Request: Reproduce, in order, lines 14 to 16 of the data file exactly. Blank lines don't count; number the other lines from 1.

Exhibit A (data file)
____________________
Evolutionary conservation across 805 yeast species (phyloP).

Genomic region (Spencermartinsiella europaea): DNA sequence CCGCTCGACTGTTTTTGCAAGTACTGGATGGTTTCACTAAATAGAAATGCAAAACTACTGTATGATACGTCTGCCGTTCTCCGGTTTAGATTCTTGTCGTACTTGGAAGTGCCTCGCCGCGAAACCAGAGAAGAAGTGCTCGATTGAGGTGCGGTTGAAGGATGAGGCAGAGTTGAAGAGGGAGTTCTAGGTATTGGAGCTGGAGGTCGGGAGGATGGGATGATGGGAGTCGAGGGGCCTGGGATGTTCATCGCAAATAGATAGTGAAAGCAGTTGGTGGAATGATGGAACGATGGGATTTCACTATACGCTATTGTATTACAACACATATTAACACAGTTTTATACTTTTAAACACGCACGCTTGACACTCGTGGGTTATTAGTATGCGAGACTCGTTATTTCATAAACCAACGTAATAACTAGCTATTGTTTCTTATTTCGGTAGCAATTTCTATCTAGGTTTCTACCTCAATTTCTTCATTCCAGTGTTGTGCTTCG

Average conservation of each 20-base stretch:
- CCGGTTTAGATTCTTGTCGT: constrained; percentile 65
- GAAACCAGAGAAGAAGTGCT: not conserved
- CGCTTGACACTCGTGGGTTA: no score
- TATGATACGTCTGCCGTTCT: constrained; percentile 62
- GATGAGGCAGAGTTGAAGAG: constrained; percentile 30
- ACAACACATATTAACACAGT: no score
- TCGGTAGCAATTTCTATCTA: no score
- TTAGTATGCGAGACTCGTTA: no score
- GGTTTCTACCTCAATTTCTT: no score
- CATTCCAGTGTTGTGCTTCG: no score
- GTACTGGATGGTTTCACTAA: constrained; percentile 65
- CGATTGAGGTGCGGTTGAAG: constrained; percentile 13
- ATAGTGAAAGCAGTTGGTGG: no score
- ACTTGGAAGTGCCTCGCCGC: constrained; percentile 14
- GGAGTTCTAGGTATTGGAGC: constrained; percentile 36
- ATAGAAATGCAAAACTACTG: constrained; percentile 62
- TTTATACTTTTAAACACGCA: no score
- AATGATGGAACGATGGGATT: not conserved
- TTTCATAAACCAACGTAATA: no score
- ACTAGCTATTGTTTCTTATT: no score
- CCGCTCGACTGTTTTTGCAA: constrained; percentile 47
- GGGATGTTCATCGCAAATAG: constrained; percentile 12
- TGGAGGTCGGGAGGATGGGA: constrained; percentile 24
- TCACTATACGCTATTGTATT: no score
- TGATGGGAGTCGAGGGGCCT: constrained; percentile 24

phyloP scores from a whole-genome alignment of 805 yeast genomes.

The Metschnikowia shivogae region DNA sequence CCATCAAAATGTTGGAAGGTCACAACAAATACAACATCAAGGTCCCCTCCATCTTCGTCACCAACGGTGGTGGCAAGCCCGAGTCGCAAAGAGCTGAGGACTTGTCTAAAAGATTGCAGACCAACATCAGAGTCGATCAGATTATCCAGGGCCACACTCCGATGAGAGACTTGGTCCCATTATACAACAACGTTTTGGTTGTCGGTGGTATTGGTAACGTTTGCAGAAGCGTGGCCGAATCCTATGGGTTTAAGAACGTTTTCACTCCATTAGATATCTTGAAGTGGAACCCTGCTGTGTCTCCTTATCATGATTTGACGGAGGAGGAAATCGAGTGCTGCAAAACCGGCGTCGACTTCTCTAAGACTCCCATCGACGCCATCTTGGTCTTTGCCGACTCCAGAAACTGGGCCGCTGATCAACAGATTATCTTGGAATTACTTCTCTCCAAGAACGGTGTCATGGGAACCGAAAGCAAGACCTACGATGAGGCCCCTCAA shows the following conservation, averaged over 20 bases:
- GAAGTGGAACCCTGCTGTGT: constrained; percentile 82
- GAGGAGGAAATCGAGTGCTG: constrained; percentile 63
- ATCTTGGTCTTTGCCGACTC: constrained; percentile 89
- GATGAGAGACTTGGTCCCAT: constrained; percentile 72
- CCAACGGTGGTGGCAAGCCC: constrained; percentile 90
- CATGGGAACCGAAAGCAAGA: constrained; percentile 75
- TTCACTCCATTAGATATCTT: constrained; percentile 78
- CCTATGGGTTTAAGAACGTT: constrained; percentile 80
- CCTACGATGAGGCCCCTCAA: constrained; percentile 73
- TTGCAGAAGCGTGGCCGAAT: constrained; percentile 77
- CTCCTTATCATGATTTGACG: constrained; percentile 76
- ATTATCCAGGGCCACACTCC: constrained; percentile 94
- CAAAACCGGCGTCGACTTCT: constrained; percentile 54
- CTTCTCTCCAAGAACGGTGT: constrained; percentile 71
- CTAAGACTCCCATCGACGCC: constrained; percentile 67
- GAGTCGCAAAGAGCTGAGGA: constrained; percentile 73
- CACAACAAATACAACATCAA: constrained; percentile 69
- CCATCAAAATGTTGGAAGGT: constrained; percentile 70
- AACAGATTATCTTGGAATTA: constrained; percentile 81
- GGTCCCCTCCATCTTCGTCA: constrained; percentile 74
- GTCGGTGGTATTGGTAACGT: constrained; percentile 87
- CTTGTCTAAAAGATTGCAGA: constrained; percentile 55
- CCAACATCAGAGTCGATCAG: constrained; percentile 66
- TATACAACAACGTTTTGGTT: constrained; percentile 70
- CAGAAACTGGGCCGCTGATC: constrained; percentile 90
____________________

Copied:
- GTACTGGATGGTTTCACTAA: constrained; percentile 65
- CGATTGAGGTGCGGTTGAAG: constrained; percentile 13
- ATAGTGAAAGCAGTTGGTGG: no score